It’s a great opportunity to race some of the best athletes in the world right here where so many of us train. The course is also very difficult, something you don’t really see that often, so it makes it very exciting.
Difficult climbs are definitely spots where you can take a lot of time out of people, but you also need to play it really smart because it is just one section of the whole ride. The decent can also be pretty quick, so being a little gutsy there could pay off.
Bring your A game!
I am racing the Peak because I moved here two years ago and love the opportunity to have a pro olympic distance race in my (new) hometown!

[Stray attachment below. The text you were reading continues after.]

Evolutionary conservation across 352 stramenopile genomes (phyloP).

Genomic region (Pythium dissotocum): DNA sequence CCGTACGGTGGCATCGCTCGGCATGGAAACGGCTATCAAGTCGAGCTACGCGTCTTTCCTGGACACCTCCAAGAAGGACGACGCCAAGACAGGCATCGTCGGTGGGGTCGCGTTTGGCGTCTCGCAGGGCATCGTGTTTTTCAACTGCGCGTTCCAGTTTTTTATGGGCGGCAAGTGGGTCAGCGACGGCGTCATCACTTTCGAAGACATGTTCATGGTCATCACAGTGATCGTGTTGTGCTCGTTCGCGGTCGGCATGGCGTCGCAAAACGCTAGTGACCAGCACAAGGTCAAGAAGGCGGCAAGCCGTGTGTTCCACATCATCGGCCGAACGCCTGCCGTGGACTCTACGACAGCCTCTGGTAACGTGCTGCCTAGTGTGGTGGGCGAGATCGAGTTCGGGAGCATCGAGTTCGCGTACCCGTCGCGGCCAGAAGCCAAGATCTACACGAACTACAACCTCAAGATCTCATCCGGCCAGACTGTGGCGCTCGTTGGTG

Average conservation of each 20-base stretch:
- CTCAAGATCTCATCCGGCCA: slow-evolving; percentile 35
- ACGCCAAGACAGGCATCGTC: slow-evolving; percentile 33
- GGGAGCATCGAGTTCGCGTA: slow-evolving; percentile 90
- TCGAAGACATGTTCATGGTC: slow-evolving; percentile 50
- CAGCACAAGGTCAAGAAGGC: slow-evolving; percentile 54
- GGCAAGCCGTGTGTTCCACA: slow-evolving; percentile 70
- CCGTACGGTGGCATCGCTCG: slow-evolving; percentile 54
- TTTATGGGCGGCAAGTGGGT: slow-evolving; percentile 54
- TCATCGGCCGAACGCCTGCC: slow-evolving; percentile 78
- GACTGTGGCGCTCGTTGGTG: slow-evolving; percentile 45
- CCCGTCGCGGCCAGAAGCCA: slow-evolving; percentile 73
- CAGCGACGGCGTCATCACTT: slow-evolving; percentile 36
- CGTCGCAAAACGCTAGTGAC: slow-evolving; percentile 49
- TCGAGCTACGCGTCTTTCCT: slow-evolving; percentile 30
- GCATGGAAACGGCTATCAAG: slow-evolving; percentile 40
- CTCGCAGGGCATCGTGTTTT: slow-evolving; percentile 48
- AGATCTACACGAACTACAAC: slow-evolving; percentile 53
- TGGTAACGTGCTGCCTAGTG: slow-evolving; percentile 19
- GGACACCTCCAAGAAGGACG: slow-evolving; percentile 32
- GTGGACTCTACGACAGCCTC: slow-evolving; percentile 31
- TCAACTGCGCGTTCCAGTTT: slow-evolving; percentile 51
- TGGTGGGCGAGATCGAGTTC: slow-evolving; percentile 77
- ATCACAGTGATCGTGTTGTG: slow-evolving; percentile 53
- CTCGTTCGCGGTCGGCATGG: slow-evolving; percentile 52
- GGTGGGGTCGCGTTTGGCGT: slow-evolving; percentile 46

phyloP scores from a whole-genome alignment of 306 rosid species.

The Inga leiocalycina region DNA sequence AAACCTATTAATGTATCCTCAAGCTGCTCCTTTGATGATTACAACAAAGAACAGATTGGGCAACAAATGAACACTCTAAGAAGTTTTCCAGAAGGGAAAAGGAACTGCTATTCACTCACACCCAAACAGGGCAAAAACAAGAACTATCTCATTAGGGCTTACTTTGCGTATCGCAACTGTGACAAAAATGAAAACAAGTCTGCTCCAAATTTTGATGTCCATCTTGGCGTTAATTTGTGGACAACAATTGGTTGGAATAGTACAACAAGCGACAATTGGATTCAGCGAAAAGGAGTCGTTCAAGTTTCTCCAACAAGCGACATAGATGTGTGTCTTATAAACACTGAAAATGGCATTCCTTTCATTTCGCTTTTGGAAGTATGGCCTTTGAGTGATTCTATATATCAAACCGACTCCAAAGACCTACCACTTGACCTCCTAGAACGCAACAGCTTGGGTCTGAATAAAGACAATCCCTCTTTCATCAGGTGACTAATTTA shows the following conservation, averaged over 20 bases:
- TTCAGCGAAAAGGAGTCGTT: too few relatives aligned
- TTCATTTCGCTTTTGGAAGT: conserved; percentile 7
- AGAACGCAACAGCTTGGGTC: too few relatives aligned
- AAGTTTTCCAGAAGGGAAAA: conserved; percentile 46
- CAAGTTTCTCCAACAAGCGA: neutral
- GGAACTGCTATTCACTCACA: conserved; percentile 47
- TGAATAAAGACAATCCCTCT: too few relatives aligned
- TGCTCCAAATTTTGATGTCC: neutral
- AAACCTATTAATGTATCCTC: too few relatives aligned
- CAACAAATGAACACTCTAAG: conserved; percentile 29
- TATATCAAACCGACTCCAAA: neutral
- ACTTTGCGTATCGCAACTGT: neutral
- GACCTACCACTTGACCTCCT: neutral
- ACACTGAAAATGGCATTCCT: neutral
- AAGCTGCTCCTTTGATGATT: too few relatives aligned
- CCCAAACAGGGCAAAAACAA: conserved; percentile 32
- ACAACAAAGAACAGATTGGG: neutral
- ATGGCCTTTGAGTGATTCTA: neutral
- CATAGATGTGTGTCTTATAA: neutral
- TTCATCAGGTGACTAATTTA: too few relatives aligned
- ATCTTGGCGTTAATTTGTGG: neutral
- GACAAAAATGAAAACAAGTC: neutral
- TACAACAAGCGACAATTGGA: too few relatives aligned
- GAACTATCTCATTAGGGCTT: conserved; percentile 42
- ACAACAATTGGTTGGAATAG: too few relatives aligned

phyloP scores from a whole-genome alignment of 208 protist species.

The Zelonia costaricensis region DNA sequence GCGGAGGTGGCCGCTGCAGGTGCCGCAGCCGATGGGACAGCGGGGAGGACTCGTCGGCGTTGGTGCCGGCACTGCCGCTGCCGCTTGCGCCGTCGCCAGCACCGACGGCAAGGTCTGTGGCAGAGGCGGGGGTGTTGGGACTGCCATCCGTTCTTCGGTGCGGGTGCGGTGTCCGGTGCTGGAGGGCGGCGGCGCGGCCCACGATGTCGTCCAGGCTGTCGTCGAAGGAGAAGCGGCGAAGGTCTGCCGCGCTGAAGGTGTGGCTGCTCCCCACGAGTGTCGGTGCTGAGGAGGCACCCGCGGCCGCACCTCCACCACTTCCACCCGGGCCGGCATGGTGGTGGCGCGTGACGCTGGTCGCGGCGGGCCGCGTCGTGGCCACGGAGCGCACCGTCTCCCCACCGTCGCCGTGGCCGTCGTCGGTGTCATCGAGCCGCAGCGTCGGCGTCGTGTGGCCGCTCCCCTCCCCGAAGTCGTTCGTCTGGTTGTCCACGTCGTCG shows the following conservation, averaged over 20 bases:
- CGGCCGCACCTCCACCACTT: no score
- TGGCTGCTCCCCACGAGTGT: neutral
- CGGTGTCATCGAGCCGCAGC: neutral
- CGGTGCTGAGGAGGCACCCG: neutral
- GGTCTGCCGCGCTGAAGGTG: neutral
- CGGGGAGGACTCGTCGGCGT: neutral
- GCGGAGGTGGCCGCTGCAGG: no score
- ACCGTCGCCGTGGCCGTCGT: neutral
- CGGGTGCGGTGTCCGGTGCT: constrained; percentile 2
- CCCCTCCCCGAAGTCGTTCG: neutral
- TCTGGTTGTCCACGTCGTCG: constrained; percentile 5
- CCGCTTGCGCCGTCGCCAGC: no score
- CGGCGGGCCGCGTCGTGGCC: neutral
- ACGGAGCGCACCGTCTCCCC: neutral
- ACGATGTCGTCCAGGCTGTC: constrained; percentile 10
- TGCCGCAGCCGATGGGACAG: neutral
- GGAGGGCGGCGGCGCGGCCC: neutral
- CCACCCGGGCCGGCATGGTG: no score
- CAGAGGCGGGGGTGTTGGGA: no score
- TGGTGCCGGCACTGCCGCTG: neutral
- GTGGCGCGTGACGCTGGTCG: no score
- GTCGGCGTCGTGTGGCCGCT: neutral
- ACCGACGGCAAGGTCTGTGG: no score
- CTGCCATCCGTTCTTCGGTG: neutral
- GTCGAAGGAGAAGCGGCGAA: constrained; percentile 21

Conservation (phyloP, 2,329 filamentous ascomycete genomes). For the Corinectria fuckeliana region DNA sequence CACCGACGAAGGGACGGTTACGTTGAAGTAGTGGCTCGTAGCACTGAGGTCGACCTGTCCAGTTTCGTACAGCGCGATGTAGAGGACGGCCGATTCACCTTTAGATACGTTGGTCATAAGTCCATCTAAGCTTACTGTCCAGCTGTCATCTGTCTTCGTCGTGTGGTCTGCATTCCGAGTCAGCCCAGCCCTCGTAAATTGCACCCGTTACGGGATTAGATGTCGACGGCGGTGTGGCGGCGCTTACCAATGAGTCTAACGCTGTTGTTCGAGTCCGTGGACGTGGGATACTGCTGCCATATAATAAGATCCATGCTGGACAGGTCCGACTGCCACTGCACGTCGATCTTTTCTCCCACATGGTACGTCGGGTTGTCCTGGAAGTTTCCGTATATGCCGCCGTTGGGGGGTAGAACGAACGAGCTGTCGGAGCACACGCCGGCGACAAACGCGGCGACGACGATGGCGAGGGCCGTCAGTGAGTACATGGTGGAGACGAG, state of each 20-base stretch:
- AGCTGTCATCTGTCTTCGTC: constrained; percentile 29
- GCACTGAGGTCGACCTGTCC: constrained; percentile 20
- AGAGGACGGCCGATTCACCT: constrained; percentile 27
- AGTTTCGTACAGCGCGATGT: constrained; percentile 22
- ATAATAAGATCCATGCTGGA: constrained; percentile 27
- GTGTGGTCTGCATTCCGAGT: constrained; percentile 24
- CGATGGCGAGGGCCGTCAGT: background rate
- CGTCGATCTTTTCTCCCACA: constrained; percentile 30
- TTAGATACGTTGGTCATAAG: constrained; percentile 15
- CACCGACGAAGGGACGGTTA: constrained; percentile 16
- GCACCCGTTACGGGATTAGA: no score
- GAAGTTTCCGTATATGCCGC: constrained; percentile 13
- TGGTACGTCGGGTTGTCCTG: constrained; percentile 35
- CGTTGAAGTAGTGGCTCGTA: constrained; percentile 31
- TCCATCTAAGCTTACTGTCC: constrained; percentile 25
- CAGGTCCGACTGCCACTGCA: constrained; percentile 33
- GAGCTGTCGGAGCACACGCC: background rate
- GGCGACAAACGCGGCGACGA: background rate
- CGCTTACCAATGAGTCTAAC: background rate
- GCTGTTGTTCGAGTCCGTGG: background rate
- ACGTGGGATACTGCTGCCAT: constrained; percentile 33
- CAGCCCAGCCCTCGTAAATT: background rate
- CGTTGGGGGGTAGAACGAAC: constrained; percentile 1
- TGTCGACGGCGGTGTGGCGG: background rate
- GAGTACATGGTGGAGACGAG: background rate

I am most looking forward the Olde stage since I love climbing and fast descents. As a lighter athlete, I prefer these to the flat and fast roads around the res.
I really enjoy all of Without Limit’s races and the effort they put into making such awesome events. I think it’s great that they’re brining back a pro field and prize money to Peak, and I want to support that by showing up. Also, it’s just two miles from my house, which means I can ride there. That’s a huge bonus.
I’ve never raced it.
When I was a bike racer I did a lot of my intervals on Olde Stage. I’ve probably ridden it close to 200 times at this point, so I know how to pace it: start out as hard as you can and gradually go harder. The descent takes like 39 seconds so it won’t really factor into any position gain or loss.
After the Olde stage descent make sure to go left on Left Hand.